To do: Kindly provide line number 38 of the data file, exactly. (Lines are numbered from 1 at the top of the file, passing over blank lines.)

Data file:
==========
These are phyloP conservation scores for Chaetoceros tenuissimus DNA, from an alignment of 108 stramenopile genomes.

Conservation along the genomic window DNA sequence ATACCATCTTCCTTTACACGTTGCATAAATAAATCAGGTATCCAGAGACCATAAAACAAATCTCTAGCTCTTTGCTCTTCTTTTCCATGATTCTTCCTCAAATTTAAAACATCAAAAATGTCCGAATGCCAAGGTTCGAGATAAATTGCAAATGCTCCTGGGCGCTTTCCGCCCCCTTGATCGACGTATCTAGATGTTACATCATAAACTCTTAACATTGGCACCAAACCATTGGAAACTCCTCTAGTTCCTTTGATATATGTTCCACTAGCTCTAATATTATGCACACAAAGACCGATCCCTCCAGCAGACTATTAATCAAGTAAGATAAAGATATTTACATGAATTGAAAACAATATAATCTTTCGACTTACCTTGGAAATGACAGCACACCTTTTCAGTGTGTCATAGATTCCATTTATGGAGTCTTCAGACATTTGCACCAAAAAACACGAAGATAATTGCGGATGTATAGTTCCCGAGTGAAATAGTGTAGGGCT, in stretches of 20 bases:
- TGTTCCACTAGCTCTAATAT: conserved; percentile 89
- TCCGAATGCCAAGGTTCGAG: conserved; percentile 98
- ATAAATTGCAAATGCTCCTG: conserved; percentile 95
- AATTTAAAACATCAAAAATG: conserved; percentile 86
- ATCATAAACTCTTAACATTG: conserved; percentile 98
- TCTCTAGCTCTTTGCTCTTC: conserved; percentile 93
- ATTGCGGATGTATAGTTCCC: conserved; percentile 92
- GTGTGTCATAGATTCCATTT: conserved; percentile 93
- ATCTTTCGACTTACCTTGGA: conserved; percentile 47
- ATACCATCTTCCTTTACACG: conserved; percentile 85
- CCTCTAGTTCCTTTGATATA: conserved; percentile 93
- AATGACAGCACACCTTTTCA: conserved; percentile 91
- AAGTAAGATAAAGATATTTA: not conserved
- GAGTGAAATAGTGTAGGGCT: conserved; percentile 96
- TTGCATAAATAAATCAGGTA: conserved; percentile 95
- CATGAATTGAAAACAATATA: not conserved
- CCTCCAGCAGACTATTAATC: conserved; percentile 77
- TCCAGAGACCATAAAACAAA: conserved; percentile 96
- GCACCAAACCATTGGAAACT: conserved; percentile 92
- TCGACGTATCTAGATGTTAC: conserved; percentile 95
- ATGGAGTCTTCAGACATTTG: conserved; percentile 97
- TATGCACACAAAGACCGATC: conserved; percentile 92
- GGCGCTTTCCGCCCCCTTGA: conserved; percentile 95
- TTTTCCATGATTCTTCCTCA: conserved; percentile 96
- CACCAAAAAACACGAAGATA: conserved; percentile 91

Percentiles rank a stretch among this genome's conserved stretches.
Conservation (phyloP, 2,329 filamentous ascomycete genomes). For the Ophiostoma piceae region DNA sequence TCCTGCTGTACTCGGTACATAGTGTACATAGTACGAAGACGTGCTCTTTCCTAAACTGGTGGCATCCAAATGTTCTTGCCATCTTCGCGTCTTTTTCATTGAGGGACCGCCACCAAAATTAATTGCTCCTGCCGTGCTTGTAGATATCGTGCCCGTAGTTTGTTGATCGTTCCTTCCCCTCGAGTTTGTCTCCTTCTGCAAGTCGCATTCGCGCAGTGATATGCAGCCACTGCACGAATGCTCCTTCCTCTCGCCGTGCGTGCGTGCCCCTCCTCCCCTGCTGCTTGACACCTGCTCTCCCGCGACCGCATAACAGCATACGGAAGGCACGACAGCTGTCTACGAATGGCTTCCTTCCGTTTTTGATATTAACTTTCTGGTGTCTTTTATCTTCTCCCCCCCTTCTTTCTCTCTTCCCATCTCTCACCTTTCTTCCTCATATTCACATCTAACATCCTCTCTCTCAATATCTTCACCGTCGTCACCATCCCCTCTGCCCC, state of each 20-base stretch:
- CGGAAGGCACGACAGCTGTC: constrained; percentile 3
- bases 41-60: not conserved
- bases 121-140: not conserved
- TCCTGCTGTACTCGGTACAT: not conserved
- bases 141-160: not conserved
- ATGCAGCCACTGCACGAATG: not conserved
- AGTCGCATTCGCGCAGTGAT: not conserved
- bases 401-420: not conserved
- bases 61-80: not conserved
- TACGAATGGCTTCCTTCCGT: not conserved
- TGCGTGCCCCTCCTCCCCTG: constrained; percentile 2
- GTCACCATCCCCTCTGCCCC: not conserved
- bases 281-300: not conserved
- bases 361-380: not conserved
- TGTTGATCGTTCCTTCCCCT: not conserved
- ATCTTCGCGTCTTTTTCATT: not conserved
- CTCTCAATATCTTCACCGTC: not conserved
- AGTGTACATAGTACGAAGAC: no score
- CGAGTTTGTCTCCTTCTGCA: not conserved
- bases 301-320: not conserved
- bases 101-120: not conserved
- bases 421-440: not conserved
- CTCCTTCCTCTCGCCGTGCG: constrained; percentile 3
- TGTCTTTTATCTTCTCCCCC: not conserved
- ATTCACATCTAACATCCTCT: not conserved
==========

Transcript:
- bases 61-80: not conserved